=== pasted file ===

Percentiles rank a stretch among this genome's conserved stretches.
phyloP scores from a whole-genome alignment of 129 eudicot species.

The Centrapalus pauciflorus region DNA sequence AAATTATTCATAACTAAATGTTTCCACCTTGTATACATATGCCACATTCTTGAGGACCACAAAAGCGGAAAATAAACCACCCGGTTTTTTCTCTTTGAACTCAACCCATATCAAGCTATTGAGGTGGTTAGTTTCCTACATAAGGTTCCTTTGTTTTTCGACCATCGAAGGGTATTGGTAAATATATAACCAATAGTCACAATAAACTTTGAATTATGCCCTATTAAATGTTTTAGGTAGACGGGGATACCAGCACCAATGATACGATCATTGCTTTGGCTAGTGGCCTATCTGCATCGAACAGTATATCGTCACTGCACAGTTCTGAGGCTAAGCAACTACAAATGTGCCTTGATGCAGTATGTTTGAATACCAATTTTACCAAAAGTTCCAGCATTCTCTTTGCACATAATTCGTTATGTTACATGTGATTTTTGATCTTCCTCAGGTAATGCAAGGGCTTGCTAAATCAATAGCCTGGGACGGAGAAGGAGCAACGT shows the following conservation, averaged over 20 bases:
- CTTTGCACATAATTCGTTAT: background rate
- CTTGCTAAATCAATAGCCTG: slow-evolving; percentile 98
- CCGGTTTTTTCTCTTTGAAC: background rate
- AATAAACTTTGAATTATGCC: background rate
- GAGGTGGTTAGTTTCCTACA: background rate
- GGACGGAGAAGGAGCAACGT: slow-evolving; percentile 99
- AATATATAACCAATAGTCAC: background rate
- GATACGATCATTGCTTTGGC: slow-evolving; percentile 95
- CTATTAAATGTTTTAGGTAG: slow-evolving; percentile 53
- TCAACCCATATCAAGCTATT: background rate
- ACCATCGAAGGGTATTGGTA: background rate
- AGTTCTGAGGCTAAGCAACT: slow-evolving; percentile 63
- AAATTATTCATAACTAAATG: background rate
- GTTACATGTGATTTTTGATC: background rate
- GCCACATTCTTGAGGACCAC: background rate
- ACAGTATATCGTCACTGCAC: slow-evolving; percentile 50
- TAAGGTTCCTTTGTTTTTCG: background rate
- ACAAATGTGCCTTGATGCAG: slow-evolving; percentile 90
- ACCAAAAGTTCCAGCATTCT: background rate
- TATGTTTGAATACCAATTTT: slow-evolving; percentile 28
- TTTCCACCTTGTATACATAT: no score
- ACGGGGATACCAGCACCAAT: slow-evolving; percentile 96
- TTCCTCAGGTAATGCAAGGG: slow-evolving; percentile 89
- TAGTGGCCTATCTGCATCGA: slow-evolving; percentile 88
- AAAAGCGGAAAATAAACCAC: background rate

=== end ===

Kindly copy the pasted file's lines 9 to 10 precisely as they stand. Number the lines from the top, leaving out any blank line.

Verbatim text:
- GGACGGAGAAGGAGCAACGT: slow-evolving; percentile 99
- AATATATAACCAATAGTCAC: background rate